Russian President Vladimir Putin on Tuesday submitted a bill to parliament that would extend by five years a key nuclear pact with the United States that was set to expire next week.
The New START treaty, signed in 2010, caps to 1,550 the number of nuclear warheads that can be deployed by Moscow and Washington, who control the world's largest nuclear arsenals.
Putin's draft legislation appeared on the lower house State Duma website Tuesday evening.
"On Jan. 26, 2021, Russia and the United States reached an agreement on the extension of the treaty," read an explanatory note attached to the bill, published on the lower-house State Duma website.
It said that the two sides had "agreed in principle" to extend New START by five years.
The state RIA Novosti news agency cited Leonid Slutsky, foreign affairs chief in the lower house, as saying that the State Duma could consider the bill as early as Wednesday.
The legislation was published after Putin and new U.S. President Joe Biden held their first phone call Tuesday evening.
Following the call, the Kremlin said in a statement that the two leaders had "expressed satisfaction" over the extension talks.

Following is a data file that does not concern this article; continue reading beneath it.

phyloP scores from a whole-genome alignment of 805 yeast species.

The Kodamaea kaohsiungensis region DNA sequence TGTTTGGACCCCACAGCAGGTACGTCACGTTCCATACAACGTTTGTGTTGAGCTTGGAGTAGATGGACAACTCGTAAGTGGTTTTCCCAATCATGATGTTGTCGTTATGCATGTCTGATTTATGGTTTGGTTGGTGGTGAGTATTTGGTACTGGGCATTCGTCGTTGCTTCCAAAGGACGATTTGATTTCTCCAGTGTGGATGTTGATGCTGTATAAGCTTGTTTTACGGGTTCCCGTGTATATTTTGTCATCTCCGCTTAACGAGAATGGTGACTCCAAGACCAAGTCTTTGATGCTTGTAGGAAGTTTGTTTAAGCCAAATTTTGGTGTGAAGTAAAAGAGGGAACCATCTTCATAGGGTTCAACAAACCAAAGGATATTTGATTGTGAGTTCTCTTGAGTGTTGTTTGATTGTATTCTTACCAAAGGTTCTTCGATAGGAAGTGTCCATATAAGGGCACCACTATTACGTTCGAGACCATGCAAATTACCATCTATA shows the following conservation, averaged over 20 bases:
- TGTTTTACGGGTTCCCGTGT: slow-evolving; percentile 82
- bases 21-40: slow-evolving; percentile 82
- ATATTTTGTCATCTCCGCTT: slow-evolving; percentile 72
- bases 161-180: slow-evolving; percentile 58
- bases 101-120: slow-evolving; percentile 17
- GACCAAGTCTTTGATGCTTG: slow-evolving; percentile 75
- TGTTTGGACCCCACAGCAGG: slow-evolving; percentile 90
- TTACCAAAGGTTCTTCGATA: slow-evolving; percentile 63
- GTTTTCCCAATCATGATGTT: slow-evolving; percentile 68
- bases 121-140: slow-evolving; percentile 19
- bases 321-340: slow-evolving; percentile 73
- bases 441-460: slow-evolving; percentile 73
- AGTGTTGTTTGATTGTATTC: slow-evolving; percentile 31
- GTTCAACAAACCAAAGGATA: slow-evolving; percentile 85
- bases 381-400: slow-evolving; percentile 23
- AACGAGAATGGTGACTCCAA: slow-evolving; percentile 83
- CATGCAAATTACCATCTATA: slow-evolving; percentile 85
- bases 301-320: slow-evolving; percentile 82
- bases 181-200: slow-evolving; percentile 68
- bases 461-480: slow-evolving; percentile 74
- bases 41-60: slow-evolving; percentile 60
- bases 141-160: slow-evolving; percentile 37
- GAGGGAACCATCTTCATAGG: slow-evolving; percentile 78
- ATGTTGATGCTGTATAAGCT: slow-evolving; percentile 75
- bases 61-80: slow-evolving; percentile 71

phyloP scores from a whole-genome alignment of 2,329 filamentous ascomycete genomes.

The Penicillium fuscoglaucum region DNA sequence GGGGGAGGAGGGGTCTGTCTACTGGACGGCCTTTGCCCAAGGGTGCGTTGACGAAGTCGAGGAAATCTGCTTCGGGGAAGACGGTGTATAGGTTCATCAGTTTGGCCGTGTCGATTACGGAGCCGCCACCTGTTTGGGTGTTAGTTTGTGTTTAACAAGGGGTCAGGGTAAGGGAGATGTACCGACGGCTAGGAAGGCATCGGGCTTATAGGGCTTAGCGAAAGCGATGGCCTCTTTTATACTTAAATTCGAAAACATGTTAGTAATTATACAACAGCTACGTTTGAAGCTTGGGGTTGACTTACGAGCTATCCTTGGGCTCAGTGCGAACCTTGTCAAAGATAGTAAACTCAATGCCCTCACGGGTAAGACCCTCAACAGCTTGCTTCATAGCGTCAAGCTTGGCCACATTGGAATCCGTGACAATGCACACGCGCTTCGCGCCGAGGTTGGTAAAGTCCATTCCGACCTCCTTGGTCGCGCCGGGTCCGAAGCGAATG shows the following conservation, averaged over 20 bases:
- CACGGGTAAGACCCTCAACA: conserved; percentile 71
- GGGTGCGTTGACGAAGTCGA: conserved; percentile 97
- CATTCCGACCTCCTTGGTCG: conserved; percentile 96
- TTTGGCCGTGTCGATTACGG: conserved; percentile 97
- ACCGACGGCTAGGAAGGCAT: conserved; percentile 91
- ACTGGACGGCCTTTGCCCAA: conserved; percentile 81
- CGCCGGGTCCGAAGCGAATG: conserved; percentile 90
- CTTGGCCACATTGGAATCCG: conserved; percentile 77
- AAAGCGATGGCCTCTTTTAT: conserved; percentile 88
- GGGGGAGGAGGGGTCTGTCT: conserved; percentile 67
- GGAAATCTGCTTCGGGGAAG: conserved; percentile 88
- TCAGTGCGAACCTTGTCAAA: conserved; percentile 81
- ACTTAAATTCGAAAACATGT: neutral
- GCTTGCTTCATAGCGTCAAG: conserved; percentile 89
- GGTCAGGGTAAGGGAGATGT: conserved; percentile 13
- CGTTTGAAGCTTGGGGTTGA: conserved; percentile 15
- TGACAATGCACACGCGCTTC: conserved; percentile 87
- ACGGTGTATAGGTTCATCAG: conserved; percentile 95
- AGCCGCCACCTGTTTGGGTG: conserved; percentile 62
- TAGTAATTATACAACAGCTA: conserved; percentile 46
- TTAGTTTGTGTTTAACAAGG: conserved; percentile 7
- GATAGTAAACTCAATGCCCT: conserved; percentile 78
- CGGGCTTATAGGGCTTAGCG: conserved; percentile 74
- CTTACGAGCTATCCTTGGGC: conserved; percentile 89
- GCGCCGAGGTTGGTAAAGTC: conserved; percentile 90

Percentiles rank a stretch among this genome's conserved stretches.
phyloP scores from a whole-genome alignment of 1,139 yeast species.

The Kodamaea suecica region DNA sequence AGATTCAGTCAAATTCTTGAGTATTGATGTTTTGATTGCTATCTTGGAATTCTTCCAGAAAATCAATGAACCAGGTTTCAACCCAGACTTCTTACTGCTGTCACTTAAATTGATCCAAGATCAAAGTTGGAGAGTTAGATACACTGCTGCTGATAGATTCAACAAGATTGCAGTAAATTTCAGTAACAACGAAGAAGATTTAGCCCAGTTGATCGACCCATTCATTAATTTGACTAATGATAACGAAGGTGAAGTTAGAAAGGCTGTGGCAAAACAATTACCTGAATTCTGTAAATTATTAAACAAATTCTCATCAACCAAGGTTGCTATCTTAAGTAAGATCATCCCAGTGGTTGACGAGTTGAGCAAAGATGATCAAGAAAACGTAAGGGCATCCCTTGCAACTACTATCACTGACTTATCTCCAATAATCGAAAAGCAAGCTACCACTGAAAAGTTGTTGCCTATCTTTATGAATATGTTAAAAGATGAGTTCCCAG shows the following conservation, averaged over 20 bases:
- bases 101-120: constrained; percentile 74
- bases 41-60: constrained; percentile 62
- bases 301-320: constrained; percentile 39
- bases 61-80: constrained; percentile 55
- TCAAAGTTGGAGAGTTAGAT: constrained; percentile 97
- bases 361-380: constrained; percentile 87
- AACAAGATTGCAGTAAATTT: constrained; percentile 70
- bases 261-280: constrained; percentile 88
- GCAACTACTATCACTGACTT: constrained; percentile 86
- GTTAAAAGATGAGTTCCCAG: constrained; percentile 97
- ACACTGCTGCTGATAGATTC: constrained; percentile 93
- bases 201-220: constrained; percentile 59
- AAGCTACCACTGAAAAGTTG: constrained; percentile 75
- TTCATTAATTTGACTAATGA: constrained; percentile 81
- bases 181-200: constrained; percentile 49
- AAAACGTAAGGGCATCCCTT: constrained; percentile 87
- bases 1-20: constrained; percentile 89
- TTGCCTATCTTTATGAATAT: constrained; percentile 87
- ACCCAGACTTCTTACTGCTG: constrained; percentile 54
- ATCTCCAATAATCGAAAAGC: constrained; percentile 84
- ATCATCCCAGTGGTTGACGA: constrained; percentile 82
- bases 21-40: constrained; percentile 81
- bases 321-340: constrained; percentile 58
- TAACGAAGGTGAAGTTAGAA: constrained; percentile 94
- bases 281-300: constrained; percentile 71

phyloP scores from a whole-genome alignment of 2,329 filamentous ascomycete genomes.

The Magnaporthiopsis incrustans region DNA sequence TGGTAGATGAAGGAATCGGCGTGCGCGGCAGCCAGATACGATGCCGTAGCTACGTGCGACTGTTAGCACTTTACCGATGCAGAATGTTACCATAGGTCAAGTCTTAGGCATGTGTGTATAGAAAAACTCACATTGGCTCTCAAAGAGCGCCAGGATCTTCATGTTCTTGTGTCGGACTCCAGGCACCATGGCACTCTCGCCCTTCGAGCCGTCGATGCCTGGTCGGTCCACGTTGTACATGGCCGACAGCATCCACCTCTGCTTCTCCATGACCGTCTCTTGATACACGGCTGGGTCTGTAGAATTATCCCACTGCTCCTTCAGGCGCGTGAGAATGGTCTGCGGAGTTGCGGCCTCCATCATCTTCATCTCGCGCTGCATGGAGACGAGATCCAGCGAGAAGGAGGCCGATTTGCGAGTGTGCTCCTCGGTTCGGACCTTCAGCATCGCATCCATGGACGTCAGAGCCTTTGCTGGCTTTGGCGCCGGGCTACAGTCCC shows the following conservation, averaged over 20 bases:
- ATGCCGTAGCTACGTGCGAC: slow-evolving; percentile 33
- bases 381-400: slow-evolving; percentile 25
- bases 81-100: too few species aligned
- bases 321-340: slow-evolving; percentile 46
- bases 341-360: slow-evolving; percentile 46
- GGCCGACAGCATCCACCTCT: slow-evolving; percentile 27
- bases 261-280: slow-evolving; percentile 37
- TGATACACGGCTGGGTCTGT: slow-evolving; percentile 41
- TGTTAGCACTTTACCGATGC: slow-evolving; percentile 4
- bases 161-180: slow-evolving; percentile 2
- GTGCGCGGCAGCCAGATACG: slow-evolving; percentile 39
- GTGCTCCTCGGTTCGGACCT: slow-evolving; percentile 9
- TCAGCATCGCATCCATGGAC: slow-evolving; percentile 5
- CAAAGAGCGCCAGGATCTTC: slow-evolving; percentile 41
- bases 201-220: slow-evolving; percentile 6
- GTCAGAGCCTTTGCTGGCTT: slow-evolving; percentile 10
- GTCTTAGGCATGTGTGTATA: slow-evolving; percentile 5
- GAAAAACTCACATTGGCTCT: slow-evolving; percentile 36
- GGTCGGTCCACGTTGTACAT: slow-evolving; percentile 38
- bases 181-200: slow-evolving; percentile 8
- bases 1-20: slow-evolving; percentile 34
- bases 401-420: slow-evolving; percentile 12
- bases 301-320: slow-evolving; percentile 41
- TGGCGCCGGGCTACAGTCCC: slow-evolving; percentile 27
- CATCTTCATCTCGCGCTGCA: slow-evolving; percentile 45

It added that "in the coming days" the two sides will "ensure the further functioning of this important international legal mechanism for the mutual limitation of nuclear missile arsenals."
In its own readout of the call, the White House said Biden and Putin agreed "to have their teams work urgently to complete the extension by Feb. 5," when the nuclear pact is set to expire.
New START is the last remaining arms reduction pact between the former Cold War rivals.
The accord was signed by then-U.S. president Barack Obama and former Russian President Dmitry Medvedev and was seen as a key component of Obama's efforts to "reset" ties with the Kremlin.
Negotiations to extend the treaty had stalled during former U.S. President Donald Trump's tenure, with his administration insisting that China should join the deal, despite Beijing flatly rejecting the idea.
Under Trump, Washington withdrew from two major international agreements — the Iran nuclear deal and the Open Skies treaty — and pulled out of a centerpiece arms control pact with Russia, the Intermediate-Range Nuclear Forces (INF) treaty.
Former Soviet leader Mikhail Gorbachev, who brokered the INF treaty with U.S. president Ronald Reagan in 1987, urged both countries to extend New START and work together to agree further cuts to nuclear stockpiles.